Negative thinking isn’t something that just plagues adults. It also plagues kids.
In the book Freeing Your Child From Negative Thinking: Powerful Practical Strategies to Build a Lifetime of Resilience, Flexibility and Happiness, child psychologist Tamar E. Chansky, Ph.D, writes that for kids with a “negative thinking bias,” negative thoughts become “the default, the first, last and final word.”
Kids simply don’t realize that they have a choice in whether they internalize these thoughts. Instead, they start to see these inaccurate beliefs as absolute truths.
Fortunately, Chansky says that parents can help! Whether your child expresses negative thoughts occasionally or on a regular basis, you can help them overcome these harmful patterns of thinking. Below are three activities to try with your kids.
Spotting Negative Thoughts
But first, in order to tackle negative thoughts, you have to be able to spot them. Chansky provides this list of red flags.
- Exaggerating and extending the importance of an adverse event
- Blaming self for something that was caused by external circumstances; blaming big for small things
- Generalizing that whatever happened always happens
- Becoming easily angry with self
- Not trying activities unless sure can excel
- Thinking bad things always happen, good things never happen
- Trouble tolerating mistakes, disappointment or losing
- Shutting down in the face of any obstacle
1. Distinguishing between negative and accurate thoughts
For kids, telling the difference between negative and more accurate thoughts is tough. (It’s tough enough for adults!)
One simple way to help young kids make the distinction is by using stuffed animals to represent each line of thinking. Chansky says: “The cranky puppy and the happy bear can both be looking at the same situation—spilling the milk—and have two very different versions of the story.”
If your child is older, take a piece of paper and draw a line down the middle. On one side, write “Negative Thoughts or “Meany Brain Thoughts.” On the other side, write “My Good Thoughts” or “Smart Thoughts.”
2. Becoming an optimistic thinker
Cultivating optimism in kids also is key in addressing negative thinking. Chansky gives a good example in her book. Say two kids are at an ice cream shop and their rocky road slips off the cone. One exclaims, “It wasn’t on right, so it fell. I want another one.” The other child says, “Why does this always happen to me? This store always does it wrong. Everything’s ruined. This is the worst day of my life.”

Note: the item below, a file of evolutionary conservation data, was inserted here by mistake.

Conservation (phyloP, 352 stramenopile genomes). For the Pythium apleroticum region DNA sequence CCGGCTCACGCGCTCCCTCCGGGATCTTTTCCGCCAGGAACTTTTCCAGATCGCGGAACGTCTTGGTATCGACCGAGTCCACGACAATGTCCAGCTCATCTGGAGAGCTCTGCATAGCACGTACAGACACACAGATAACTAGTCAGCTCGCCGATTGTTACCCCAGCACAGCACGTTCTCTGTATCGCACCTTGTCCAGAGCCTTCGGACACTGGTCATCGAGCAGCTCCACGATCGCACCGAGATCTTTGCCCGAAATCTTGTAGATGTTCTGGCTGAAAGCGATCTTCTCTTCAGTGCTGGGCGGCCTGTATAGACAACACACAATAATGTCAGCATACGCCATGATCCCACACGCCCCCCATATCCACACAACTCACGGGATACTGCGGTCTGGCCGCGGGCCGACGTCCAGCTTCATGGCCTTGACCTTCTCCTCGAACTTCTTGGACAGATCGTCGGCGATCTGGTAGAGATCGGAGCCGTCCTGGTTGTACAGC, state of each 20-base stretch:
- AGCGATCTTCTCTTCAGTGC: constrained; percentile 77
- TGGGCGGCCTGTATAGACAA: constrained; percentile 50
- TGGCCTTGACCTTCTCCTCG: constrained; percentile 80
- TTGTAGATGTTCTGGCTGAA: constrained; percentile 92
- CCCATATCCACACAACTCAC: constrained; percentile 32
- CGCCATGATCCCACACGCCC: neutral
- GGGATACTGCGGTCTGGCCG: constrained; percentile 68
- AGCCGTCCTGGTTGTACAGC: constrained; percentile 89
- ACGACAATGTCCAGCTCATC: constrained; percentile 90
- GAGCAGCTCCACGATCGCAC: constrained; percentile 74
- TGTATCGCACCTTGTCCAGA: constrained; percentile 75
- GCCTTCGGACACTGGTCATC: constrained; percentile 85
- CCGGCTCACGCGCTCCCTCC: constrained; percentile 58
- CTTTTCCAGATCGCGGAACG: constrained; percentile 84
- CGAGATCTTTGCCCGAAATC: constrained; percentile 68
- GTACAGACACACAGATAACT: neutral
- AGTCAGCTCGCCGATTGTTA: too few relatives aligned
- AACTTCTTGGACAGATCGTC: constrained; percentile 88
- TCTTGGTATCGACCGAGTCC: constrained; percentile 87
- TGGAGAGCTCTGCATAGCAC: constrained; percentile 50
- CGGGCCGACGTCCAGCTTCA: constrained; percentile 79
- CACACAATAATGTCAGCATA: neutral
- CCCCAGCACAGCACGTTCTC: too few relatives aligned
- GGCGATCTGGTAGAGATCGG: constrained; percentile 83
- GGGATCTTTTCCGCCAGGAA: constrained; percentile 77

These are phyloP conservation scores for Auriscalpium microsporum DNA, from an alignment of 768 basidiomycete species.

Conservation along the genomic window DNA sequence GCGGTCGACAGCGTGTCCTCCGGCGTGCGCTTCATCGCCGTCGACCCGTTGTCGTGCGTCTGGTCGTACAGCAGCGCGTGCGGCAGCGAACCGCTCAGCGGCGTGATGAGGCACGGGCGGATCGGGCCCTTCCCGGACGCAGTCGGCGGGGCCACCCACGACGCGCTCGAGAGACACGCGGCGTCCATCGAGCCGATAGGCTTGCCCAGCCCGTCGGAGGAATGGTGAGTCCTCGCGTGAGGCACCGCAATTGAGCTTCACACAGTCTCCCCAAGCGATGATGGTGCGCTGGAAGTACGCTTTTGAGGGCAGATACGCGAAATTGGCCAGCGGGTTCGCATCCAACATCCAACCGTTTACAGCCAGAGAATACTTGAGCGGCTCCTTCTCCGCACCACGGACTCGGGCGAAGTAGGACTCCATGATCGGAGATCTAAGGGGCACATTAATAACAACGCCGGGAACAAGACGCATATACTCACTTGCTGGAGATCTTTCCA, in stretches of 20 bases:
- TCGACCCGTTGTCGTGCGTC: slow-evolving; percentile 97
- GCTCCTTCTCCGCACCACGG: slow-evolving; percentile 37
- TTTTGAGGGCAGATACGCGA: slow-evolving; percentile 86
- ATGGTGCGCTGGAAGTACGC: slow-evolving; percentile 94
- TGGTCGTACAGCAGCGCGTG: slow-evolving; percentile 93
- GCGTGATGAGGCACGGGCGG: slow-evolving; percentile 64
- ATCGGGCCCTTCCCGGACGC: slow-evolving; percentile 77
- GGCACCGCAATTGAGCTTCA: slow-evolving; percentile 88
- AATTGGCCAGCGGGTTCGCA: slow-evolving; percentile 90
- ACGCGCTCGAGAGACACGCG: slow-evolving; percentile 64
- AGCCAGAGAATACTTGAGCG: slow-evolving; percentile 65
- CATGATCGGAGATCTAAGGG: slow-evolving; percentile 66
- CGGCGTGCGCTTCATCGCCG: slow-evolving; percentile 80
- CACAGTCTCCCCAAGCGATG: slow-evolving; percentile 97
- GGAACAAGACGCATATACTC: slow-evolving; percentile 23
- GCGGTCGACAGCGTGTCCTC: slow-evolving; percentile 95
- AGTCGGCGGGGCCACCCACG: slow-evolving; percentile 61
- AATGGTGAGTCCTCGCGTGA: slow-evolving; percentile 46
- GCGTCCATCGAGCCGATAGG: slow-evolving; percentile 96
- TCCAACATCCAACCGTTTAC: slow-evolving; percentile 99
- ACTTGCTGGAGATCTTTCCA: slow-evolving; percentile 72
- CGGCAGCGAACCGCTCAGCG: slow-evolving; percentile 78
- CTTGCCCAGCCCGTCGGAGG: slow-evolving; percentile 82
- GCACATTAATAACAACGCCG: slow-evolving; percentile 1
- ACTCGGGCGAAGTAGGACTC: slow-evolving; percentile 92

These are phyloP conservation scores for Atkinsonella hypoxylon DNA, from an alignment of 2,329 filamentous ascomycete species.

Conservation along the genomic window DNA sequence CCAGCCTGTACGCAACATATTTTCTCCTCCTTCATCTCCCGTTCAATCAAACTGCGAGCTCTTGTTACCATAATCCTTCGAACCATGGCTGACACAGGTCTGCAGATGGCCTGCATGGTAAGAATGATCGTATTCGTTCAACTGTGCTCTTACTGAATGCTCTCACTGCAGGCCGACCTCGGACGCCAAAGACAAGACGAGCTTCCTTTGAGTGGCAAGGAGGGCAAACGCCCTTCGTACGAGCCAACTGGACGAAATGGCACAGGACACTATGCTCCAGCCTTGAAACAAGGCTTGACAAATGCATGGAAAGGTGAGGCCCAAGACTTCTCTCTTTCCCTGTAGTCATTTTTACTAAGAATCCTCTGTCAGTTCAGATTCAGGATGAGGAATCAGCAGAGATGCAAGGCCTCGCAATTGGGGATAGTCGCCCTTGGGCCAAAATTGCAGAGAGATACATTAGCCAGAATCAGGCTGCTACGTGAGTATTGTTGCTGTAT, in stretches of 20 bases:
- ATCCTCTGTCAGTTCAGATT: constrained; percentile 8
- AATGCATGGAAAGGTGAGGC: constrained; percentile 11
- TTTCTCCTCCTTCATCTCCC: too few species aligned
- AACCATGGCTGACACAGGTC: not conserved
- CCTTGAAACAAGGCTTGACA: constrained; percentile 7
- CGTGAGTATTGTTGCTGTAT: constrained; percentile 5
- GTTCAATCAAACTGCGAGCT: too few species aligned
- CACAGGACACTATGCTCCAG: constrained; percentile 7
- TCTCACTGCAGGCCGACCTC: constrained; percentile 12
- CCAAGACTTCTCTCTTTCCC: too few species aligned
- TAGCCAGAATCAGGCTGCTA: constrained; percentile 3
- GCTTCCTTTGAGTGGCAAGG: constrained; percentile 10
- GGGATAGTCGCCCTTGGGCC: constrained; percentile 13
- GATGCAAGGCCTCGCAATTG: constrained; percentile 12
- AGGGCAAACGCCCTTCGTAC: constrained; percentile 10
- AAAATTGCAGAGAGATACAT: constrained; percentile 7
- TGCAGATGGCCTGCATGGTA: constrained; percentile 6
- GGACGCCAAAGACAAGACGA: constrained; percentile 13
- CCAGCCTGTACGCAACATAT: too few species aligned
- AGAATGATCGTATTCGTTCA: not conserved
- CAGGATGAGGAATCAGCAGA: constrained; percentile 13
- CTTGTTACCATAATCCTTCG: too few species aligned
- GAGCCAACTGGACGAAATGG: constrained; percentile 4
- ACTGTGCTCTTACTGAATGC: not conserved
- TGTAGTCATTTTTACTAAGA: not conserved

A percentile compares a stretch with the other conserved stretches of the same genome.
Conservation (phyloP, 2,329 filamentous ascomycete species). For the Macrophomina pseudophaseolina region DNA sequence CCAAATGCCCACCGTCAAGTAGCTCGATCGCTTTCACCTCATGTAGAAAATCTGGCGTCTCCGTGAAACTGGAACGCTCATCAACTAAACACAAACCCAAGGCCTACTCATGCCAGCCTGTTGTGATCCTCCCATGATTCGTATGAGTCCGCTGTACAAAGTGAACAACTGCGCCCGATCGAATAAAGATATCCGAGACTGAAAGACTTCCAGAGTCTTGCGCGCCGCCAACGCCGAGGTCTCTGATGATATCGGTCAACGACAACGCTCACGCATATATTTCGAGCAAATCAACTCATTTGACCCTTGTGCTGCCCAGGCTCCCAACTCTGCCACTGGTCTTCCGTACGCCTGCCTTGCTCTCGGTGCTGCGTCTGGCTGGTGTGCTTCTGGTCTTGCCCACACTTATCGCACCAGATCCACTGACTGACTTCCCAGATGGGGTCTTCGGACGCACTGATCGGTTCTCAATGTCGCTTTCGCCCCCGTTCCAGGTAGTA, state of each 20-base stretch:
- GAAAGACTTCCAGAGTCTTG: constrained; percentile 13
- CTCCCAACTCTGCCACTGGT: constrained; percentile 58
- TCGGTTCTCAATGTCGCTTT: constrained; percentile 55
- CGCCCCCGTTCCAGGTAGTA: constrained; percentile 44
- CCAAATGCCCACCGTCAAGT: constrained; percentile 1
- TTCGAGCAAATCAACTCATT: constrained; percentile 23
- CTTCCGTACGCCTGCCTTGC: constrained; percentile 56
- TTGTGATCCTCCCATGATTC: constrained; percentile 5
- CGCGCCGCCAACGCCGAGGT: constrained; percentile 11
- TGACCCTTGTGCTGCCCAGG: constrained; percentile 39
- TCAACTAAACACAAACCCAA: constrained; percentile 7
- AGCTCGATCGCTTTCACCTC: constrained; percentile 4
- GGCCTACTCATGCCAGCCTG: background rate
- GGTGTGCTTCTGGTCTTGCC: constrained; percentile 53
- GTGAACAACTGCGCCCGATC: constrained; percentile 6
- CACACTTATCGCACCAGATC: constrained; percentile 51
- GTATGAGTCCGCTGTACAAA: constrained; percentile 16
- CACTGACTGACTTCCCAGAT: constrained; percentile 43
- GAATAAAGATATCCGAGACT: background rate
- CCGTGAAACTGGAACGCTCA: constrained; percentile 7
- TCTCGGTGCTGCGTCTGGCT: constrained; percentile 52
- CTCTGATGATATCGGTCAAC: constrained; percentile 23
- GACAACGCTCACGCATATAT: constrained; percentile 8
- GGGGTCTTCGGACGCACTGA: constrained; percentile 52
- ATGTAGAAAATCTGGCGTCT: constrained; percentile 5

In the first example, the optimistic child relays the facts and sees a solution for the problem. However, the pessimistic child “inserts extraneous material from outside the script, attributing intention, permanency and a global quality to something that was a small accident, plain and simple.” (Which might sound familiar to many of us adults!)
Parents can play the “Unfortunately, Fortunately” game with their kids. Together with your child, come up with “five sticky situations,” which you write down on cards and put in a hat. Each person then pulls out a card and says the unfortunate situation (Chansky uses the example: “Unfortunately, the movie I wanted to see was sold out”). The other person responds with a fortunate perspective (“But fortunately, I went to see another movie”). Then you go back and forth, each mentioning unfortunate and fortunate circumstances.
The next time your child is going through a difficult situation, you might say, according to Chansky, “There are a lot of ‘unfortunatelys’ stacking up. Can we see if there are any ‘fortunatelys’ in this situation?”
3. Building distance from negative thoughts
It’s also important to help your child get “some distance and perspective” on a situation. To do so, avoid saying that they’re being negative. Instead, blame the “negative brain.” (This also makes you an ally, Chansky says, in helping defend your child against this “troublesome third party of Mr. No—the real bad guy ruining her day.”)
According to Chansky, this relabeling “begins to demote the validity of negative thinking, encouraging the child to not trust it as the ‘truth,’ but as the annoying, upsetting, overprotective or just sort of ill-informed voice that it is.”
Ask your child to pick a name for their negative brain. Chansky gives the following examples: Mr. Sad, Meany Mouse, Fun Blocker. Have them draw the character and create a voice, too. Plus, they can brainstorm ways to talk back to that negative brain: “You’re not the boss of me; you make me feel bad; I’m not listening to you; you see everything as awful; you need new glasses!”
Chansky also has a suggestion on how to initiate the chat with your child about creating the negative brain character. You might say: “Remember when you said you were ‘stupid’ because you drew on the table by accident? You don’t feel that way now, right? But what would you call that voice in your head that made you feel that way then?”
In general, the goal isn’t to halt, deny or fight negative thoughts, Chansky says. Instead, she writes (by the way, an important lesson not just for kids!):
We must change our relationship to them: Although the negative brain is programmed to see the problems, flaws and disappointments, we can nevertheless pick ourselves up and look at things through a different window. The thoughts are just one of many interpretations of a story, and choosing to consider just one or two of the alternatives releases you from the moment of being stuck.